Connecting Regions of Asia.

Understanding Northeast: Fulcrum Of ‘Act East Policy’ And Saviors Of India

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Backdrop

The Northeast Region (NER), which consisted of only one state of Assam and two Union territories of Tripura and Manipur in 1950’s, now comprises of eight states – Assam, Nagaland, Manipur, Arunachal Pradesh, Mizoram, Tripura and Sikkim (Bracketed under North East in 2003). North East India is a region poorly connected to rest of the India by Siliguri Corridor with a narrow width of only 17 kilometers, which is a historical problem since partition of India, when almost all the communication lines between rest of India and NER got snapped with emergence of erstwhile East Pakistan.

Approximately 70 percent of the region is mountainous, generally forested, and dissected by a large number of major rivers, which effectively segregate the valleys, making the ethnic groups living in these areas, naturally isolated from each other. While many perceive these tribes as backward, but they showcase some of the best reforms which modern society is struggling to implement like no dowry, strong clan system without caste discrimination, grass root level democracy and  women empowerment to the extent that it has the largest all women market in the world, in Manipur. A land of miracles housing cleanest village in Asia. These ethnic groups choose to retain their exclusive identity, which is one of the root causes of strong ethnic rivalries and clashes, besides poor governance, infrastructure and social development, coupled with poor understanding of their systems by administrators.

Strategic Significance

The NER has tremendous strategic significance to the nation, as it has shares 5100 km of international borders with five countries including China (which has been showing increasing interest in almost all of them). It also has great potential of utilization of large amount of natural resources including hydropower, tourism and opportunities for connectivity with some neighboring countries, which are of interest to (NER) and India.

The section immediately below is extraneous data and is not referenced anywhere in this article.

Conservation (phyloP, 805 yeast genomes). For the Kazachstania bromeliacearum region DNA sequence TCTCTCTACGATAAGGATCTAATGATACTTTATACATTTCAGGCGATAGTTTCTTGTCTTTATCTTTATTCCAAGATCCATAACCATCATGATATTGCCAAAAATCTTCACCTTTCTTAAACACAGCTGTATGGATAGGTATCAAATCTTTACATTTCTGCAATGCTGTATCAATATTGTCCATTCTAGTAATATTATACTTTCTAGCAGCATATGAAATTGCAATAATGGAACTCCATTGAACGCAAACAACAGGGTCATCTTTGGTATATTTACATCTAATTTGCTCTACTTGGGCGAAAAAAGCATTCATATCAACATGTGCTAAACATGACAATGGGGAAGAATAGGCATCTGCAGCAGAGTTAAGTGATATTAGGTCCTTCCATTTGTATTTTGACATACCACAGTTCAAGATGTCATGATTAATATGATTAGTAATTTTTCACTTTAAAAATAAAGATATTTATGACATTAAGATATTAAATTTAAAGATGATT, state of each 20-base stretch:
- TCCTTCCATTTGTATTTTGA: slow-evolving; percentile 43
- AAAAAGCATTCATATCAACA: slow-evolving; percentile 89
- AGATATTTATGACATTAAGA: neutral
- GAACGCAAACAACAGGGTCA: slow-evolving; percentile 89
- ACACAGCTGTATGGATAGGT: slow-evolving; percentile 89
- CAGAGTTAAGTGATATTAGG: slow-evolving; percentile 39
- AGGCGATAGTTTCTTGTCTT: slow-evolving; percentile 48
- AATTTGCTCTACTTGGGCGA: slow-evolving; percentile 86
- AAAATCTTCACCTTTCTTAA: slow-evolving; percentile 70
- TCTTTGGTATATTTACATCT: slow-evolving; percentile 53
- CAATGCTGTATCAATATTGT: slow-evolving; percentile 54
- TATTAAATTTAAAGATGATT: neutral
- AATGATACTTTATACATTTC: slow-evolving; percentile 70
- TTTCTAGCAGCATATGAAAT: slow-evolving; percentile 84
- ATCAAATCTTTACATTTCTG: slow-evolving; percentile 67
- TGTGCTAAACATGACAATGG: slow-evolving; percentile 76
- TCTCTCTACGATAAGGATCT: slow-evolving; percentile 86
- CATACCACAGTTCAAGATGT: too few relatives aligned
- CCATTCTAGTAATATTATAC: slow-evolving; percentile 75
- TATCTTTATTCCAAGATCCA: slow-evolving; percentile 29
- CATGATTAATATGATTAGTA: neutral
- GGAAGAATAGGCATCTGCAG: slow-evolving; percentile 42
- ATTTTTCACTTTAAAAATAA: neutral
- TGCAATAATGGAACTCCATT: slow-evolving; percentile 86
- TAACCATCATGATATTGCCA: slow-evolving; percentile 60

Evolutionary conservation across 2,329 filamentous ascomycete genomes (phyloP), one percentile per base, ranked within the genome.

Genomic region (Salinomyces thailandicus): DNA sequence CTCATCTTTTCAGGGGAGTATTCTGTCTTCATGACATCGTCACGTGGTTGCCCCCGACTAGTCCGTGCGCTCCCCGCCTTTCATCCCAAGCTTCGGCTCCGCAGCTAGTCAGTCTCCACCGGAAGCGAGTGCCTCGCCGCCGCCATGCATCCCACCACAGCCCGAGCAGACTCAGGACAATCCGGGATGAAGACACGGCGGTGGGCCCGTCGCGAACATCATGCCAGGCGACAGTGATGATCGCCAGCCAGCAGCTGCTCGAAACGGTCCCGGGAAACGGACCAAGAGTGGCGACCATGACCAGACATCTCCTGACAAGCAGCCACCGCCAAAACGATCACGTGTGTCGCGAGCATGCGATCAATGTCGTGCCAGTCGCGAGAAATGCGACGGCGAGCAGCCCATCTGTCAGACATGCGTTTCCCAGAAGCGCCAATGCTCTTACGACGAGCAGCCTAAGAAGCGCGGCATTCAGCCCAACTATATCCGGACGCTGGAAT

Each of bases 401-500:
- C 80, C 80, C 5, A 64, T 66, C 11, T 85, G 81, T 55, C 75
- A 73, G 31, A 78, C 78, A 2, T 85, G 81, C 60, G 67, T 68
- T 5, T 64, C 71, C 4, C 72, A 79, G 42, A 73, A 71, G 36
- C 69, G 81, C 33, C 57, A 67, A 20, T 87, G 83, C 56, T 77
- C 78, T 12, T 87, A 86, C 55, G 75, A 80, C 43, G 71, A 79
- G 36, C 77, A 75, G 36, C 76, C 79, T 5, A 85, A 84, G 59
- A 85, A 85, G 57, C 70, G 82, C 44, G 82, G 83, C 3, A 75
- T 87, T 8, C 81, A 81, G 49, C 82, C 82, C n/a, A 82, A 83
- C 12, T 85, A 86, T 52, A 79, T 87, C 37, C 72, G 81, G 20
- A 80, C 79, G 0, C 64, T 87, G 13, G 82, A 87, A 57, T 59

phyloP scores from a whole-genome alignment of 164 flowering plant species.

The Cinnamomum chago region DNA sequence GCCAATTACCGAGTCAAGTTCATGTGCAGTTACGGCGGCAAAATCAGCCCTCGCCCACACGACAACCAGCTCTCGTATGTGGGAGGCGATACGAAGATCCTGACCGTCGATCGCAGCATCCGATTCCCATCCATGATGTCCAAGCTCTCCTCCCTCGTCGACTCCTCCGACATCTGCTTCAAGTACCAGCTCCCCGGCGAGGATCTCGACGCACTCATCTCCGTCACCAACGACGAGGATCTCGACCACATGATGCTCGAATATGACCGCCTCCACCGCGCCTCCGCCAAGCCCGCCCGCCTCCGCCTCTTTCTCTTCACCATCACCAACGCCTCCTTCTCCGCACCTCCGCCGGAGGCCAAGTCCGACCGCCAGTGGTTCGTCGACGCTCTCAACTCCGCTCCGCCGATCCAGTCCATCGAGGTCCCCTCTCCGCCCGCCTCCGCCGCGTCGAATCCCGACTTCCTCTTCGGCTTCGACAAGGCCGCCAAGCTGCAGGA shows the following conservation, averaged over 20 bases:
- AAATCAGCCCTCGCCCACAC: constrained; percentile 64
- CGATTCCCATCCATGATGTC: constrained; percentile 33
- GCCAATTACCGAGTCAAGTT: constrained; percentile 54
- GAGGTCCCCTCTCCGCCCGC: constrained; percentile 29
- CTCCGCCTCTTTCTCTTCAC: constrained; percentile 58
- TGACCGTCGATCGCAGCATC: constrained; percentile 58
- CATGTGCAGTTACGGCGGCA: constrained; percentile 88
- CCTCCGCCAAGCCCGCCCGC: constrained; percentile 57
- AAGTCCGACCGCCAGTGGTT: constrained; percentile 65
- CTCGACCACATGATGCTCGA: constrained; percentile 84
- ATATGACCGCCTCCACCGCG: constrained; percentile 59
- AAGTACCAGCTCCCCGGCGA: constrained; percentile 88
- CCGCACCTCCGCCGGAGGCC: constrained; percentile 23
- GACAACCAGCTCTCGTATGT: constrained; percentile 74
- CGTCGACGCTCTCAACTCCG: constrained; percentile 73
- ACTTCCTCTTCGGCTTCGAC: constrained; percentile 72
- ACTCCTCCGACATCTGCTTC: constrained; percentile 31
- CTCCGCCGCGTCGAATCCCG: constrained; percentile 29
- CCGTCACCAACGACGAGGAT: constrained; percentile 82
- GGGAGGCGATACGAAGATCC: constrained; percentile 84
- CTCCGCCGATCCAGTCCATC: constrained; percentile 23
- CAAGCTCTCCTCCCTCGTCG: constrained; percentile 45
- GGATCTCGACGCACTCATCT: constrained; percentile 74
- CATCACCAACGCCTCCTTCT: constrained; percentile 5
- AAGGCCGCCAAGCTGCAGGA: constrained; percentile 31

Chinese claim of Indian sovereign territory of Arunachal as its South Tibet, aggressive expansionist design, unsettled borders, trust deficit, lack of identifiable demarcation of Line of Actual Control (LAC) and junking of existing Confidence Building Measures (CBM) in Ladakh, pose serious challenge to security of NER and India. Despite our strong defensive posture in Sikkim, Siliguri Corridor mentally isolates North East India. India has tried to mitigate the problem by establishing a rail route via Bangladesh, but with growing Chinese investments, engagements and its inclusion in Belt and Road Initiative (BRI), it can hardly termed as strategic alternative to Siliguri Corridor. Chinese claim to Tawang and trying to use it as bargaining chip for Aksai Chin, makes security of NER even more relevant.

The geographic disadvantage, poor connectivity, perceived isolation, insurgency in some states, growing vulnerability to terrorism, ethnic conflicts arising due to migration, cross border linkages in some areas in China and Myanmar, inter-tribal feuds for dominance, poor economic development, poor governance, have been some of the strategic concerns, which make security situation in this region extremely complex to deal with, but strategically inescapable to be tackled. NER is likely to be the center stage for India’s “Act East Policy”, which needs to succeed to check Chinese design of regional dominance. Chinese on their part will continue to sell the idea that NER to be the meeting point of Act East and BRI/ Bangladesh-China-India Myanmar (BCIM).

Infrastructure Push Needed

India needs to improve the rail and road infrastructure in NER at a much faster rate than never before, something, which in last many decades did not progress at desirable pace. This infrastructure besides being strategically important has a dual use potential of inclusive growth of people of NER, which also integrates them socially. The social developments triggered of due to Boghibil bridge and hydro projects on lives of people of Assam and Arunachal bears testimony to it. It will also help in tourism as an instrument of social upliftment which has great potential with picturesque sites, largest floating lake in Asia, most rainy spots and much more. The economic benefits of infrastructure push in NER will also provide greater job opportunities to locals fulfilling inclusive social and economic goals.